I'm a long-term 5-2 faster, since August 2012, and am convinced I could not have stuck to another diet for anything like as long. Genuinely don't have rage issues, and generally don't really feel hungry on fasting days. I've felt far more "stabby" (wonderful expression!) on low cal diets where I felt deprived all the time.
I have some sympathy with those who find the main threads off-puttingly competitive at times - I'm a bog-standard 5-2 follower, I eat 2 small meals a day and never do liquid-only, or 24-hr fasts etc. but do 18 hrs usually without difficulty. I just regard the more extreme experiments (and I do think that's what they are) as interesting, but not for me, and there are usually other posters who chip in to remind new people that you don't have to do it that way.
Thanks for this thread, Betsy - really interesting to hear how other people have got on (or not) with it (it's easy for those of us who have got on well with 5-2 to be evangelical, which must be very annoying for those like poor Mintyy who have not!)
Thanks guys, actually drinking pints of water really nauseates me, on the other hand the nausea would tend to take away your appetite. Hmm, nausea or headaches, take your pick.
I'm apparently not properly constituted for the 5:2
I got fed up being hungry. I did lose a few lbs but not enough to make the misery of being hungry worthwhile.
I'm low carbing ATM and loving it. I've never had such delicious, filling meals while on a diet!
Dr Varady has said that some who don't lose weight after months on 5:2 have success on ADF. I would have thought simply because 5:2 is a milder version of ADF, not the full-blast diet that tough cases might need.
1) Fewer NFDs reduce the number of days to binge, if that was the issue.
2) People's appetites seemed to reduce on ADF, but sometimes not on 5:2. She thought ADF might shrink the stomach, but that 2 FDs per week might not do that for some people.
She estimates that, on ADF, obese people lose about 3 lb per week, whereas those within normal BMI range lose about 1lb. So, no surprise, a bit faster than 5:2.
People on ADF would need to average 175% TDEE on NFDs to not have a calorie deficit, providing they manage FDs ok. However, I read elsewhere that she said 90% of people don't need to calorie count on FDs, implying that 10% of people do.
Interesting bigchoc - I know that 5:2 is enough to reset my appetite each time. I suspect that only 1 fast day a week wouldn't work for me and following that though then there must be some where 2 fast days aren't enough days to control appetite and over-eating. So maybe some people who don't lose weight on 5:2 could try ADF?
(I know I've just repeated what you've written BCF - just thinking through it in terms of personal experience.)
Does Varady talk about whether the appetite reduction continues once normal BMI is achieved? In fact, does Varady discuss follow up of her cases? Do her guinea pigs stop fasting altogether? If so what happens then?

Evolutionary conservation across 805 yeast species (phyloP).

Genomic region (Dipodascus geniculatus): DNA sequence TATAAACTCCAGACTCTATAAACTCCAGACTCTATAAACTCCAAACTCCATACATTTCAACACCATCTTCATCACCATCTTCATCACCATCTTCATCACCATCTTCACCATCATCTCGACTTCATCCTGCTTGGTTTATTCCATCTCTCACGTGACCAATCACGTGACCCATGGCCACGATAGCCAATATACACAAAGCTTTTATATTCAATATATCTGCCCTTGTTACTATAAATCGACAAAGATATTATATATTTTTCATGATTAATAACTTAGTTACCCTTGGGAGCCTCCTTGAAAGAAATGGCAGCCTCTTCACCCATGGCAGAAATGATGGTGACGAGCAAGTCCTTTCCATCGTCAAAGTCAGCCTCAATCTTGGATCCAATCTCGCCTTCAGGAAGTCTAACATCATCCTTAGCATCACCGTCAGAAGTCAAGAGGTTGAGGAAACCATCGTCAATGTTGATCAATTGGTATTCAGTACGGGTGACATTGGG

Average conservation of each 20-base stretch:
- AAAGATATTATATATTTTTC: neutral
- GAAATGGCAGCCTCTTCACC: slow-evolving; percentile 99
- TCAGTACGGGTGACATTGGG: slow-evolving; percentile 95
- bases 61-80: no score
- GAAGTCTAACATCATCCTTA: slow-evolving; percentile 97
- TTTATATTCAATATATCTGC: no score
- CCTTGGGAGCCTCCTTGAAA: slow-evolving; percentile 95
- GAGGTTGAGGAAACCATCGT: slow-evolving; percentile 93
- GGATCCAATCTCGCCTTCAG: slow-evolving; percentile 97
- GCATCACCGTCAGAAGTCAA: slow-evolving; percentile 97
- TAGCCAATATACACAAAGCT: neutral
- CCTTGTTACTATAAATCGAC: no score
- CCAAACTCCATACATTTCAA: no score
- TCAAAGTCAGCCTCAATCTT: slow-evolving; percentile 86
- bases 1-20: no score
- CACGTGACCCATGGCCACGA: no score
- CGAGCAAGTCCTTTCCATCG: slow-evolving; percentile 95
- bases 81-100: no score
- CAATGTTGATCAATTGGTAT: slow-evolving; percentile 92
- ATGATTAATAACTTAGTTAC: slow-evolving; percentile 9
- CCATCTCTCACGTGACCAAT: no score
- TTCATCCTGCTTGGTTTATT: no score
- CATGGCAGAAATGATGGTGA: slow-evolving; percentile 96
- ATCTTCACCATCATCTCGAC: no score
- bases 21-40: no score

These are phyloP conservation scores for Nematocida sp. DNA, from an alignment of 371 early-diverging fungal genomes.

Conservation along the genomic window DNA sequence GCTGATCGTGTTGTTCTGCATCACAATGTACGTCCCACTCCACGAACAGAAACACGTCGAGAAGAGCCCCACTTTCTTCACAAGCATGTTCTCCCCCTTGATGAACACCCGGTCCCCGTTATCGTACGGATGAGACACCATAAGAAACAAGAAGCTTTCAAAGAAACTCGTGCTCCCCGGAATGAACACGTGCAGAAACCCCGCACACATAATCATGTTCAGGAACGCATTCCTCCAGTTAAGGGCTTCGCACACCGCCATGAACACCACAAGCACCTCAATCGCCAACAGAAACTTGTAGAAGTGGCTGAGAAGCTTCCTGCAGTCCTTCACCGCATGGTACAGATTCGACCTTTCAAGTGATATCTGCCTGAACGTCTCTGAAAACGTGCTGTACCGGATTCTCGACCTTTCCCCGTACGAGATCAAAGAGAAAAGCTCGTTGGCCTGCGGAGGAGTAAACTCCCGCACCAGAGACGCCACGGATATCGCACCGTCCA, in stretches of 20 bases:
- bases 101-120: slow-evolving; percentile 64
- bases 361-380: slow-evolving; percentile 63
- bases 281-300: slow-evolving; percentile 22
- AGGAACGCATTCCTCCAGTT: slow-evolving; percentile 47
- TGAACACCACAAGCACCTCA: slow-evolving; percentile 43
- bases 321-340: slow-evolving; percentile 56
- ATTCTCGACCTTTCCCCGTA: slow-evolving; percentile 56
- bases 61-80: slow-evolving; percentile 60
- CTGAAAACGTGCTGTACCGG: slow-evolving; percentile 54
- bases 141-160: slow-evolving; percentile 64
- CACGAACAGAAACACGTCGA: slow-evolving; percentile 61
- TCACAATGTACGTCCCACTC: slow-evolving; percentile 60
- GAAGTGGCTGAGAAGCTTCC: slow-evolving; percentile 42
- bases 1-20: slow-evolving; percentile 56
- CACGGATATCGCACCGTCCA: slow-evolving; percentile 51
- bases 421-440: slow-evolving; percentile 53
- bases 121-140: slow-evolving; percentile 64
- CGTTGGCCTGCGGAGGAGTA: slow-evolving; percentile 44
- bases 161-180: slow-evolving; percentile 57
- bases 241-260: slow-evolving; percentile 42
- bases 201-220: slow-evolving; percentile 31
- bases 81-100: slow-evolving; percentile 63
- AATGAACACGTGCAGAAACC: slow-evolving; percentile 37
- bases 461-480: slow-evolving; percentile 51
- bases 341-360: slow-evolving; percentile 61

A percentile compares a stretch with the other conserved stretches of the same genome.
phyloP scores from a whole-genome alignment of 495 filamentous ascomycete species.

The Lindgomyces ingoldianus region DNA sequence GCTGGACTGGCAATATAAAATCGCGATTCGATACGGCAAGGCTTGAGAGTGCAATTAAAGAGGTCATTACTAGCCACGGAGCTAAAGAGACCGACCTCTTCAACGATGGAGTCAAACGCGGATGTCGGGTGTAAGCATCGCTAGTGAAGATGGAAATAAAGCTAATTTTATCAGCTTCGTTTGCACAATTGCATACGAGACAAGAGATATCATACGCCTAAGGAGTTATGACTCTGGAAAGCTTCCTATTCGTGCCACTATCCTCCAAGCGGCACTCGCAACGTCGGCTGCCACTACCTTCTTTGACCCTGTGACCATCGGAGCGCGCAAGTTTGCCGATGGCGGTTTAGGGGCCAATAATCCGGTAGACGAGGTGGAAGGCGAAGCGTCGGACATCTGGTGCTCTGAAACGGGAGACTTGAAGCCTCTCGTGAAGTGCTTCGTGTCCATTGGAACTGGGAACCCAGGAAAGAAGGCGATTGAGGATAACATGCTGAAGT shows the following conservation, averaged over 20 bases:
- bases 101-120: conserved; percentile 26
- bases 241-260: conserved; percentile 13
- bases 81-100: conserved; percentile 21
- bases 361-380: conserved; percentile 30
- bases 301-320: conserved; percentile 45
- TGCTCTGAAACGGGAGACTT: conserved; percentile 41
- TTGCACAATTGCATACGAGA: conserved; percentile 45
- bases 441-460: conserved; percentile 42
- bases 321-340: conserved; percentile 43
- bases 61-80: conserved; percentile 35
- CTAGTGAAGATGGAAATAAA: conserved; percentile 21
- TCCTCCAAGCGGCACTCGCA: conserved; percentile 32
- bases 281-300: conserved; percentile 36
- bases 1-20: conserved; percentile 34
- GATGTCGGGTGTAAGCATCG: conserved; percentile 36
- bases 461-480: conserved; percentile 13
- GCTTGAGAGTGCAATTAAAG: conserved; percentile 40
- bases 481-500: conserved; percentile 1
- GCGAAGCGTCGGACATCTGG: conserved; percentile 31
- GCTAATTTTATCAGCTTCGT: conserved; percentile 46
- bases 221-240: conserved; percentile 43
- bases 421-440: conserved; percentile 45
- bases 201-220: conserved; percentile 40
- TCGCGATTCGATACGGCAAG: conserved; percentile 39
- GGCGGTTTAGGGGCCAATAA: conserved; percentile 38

If I stopped fasting I'd have to be highly vigilant of my eating to not put the weight back on again. The fasting means I don't have to think about it at all - because of the appetite resetting and because of the weekly calorie deficit.
Disappointingly, Varady's book really is just weight loss for dummies ADF-style, with hardly any science detail, so I can't answer that. It seemed totally commercial - both Mosely's books are much more informative . I learnt more from her scientific papers plus a few useful answers on FB or interviews.
She says maintenance on ADF is 3 x 1000-cal FDs per week, which I would consider very disruptive as a life-long WOL. That is approx the 3000-cal deficit that 5:2 weight-loss phase aims for.
People who managed to lose on 5:2 seem to maintain ok on 6:1 or 16:8.
Maybe her chosen subjects on ADF trials tended to be the real hard core ones, who failed on other diets. She might also assume they will always over-eat, because I don't see in her book how they should learn better habits.
In contrast, our 5:2 thread mostly views weight loss as part of a healthy WOL, in which we want to stop / reduce bad habits (weekly treats are good !) and learn better ones, both food and exercise.
Maybe it is a UK-US difference. I have read that 5:2 works much better for UK subjects than US, so maybe they prefer "do it this way, dummy" .
I suspect that Dr Varady - who's obviously miffed at the success of Dr M's book (and others) - has decided she wants a share of the market for books about fasting.
So she's decided the only gap is the ADF version - and then she has to make the facts fit the scenario she outlines.
I think she's doing some useful research - but she could have included more in her book.
I'm still of the opinion that these threads are the best repository of info and research on IF around!
Moral: If you're browsing these threads - you don't need any other resource!
So - save your money!
I lost a stone in 3 months doing 5:2, then I started two college courses and things got a bit hectic so I wasn't planning my FDs properly. I've not followed the eating plan for about 2/3 months now and regained half a stone.
Am back doing 5:2 again this week as I know it works and suits me.